The Secretary of State was asked—
1. What recent assessment she has made of the humanitarian situation in Mali. (147427)
More than 430,000 people have been displaced by the conflict in Mali. Access is improving to conflict-affected areas, but the humanitarian response remains challenged by insecurity and sporadic violence. UK humanitarian aid is supporting more than 400,000 Malians with food, medicine and support to refugees in neighbouring countries.
I thank the Secretary of State for her response. More than 250,000 people have been displaced inside Mali and 170,000 Malians have fled to neighbouring countries. What additional assistance will her Department be providing to internally displaced people and refugees?
To date, we have provided about £13 million of overall assistance and we will work with agencies such as the UN, the Red Cross and the World Food Programme to ensure that we have a balanced approach to dealing not just with people in Mali who need our support but, as the hon. Gentleman points out, with the refugees who have fled to neighbouring countries.
Given that the humanitarian situation is likely to get worse until there is a framework of peace, does the Secretary of State support steps towards a UN peacekeeping mission? If so, what does she make of its mandate and the proposed time scale?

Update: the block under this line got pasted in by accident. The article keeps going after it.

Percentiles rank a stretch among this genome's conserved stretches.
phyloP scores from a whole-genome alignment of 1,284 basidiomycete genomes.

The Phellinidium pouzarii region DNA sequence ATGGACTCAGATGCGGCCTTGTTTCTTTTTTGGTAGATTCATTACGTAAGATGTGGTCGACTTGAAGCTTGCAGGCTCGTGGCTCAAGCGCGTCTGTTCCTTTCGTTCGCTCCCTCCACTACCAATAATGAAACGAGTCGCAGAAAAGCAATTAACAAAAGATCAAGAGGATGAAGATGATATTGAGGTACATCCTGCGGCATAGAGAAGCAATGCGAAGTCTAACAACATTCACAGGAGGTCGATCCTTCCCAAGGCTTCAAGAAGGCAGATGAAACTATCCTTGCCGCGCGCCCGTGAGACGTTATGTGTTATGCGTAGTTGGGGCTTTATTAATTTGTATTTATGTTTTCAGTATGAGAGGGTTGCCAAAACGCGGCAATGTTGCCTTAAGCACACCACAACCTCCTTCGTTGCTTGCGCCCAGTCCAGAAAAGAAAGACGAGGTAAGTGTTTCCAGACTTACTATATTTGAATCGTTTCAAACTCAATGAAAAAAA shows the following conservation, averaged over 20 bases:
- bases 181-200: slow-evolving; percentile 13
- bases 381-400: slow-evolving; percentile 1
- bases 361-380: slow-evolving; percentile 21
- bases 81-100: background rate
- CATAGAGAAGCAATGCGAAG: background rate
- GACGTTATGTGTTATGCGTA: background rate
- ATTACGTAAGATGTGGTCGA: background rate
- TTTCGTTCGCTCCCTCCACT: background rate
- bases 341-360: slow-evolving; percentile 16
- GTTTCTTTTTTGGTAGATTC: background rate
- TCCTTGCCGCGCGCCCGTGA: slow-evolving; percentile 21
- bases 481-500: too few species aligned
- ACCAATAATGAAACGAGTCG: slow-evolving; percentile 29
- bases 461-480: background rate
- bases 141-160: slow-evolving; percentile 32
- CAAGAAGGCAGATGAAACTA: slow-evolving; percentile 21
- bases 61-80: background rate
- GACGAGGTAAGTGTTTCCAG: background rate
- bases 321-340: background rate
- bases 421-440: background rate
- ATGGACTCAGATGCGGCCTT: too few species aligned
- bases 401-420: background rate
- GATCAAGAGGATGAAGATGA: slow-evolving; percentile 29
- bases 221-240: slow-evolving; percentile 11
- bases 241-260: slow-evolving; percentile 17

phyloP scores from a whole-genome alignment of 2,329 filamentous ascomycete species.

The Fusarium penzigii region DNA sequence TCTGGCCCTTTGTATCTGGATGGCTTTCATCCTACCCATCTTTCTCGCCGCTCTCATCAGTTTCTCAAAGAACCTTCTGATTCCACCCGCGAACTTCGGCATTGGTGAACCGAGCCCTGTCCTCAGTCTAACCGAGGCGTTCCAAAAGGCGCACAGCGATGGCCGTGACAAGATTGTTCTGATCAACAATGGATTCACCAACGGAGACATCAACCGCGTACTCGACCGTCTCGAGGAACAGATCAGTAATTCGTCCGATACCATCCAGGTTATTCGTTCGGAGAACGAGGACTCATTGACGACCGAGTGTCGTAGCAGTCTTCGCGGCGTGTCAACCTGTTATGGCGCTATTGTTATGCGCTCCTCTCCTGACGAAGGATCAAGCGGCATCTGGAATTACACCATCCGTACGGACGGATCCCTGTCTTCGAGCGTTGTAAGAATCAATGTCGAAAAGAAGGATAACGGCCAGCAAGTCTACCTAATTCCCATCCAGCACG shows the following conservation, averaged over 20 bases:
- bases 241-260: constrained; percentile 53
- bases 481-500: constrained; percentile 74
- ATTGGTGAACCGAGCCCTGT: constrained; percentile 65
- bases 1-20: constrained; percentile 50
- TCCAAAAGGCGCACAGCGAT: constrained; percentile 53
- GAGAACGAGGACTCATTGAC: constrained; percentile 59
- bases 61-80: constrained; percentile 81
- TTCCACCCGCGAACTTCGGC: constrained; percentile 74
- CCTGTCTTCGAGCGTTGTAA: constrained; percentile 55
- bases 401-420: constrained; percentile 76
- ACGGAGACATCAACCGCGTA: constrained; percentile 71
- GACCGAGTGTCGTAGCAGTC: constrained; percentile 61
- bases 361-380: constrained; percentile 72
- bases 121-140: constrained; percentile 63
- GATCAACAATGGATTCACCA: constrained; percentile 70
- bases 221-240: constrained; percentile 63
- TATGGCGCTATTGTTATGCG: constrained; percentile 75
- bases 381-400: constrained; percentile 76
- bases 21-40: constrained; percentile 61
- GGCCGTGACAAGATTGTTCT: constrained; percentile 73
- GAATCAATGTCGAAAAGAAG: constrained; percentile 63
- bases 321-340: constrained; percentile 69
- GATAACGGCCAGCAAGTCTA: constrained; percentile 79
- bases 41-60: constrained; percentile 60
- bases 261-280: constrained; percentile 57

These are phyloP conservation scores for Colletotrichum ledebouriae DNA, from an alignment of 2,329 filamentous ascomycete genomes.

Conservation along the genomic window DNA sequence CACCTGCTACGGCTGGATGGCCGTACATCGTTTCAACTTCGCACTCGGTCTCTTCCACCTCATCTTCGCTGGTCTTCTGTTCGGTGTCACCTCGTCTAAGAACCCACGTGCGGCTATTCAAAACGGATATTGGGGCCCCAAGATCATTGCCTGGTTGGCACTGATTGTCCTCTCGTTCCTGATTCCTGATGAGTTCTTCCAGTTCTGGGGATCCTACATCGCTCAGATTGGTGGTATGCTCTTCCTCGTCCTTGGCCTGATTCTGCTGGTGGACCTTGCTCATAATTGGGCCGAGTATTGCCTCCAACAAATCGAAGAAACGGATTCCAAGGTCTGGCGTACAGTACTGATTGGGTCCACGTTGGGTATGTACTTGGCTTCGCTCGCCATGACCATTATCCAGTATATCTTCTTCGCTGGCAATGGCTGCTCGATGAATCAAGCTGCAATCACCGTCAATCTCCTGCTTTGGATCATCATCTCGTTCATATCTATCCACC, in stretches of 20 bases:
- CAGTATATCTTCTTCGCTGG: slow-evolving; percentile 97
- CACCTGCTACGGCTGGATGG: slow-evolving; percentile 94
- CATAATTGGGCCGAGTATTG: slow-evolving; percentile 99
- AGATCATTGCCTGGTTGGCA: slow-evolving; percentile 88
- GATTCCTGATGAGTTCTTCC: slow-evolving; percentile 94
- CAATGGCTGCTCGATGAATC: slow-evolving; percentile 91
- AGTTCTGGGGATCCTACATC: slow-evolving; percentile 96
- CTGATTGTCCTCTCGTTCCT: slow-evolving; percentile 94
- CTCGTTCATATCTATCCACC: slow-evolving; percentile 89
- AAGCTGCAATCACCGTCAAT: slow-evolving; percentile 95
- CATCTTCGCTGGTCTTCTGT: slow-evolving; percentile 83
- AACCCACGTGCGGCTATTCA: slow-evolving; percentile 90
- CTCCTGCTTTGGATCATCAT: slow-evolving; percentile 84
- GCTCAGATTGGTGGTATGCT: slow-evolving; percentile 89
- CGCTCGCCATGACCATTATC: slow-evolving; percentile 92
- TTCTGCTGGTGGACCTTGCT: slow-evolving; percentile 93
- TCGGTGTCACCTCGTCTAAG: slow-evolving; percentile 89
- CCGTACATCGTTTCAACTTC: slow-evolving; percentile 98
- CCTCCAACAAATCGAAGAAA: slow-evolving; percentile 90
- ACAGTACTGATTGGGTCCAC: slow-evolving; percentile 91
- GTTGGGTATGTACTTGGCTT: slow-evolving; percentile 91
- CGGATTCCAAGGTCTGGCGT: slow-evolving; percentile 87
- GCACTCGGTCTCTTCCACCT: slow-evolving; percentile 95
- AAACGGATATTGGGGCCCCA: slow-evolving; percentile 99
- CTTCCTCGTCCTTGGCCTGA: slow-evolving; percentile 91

My hon. Friend is right that discussions are under way on whether a UN peacekeeping mission can be put in place. Ultimately, if it can sit alongside a political process of reconciliation, that might be one way of starting to create the space not only to get security back into Mali but to provide the conditions for the country to develop in the longer term.
The Office for the Co-ordination of Humanitarian Affairs estimates that 4.3 million people in Mali are in need of humanitarian assistance. Will the Secretary of State update the House on what her Department is doing to ensure access for humanitarian agencies in Mali and in neighbouring countries?
The best thing we can do is work through independent, impartial humanitarian organisations and, through the UN, continue our lobbying work to ensure we have access. Access is a real challenge in places such as Mali and is also, of course, a particular challenge in places such as Syria. Without access, we cannot get humanitarian support to people, and that is why we focus on it.
The total funding provided by the Department for International Development to WaterAid for the financial year 2011-2012 was £5.8 million. The figure for the funding allocated to WaterAid in 2012-13 will be available at the end of this financial year.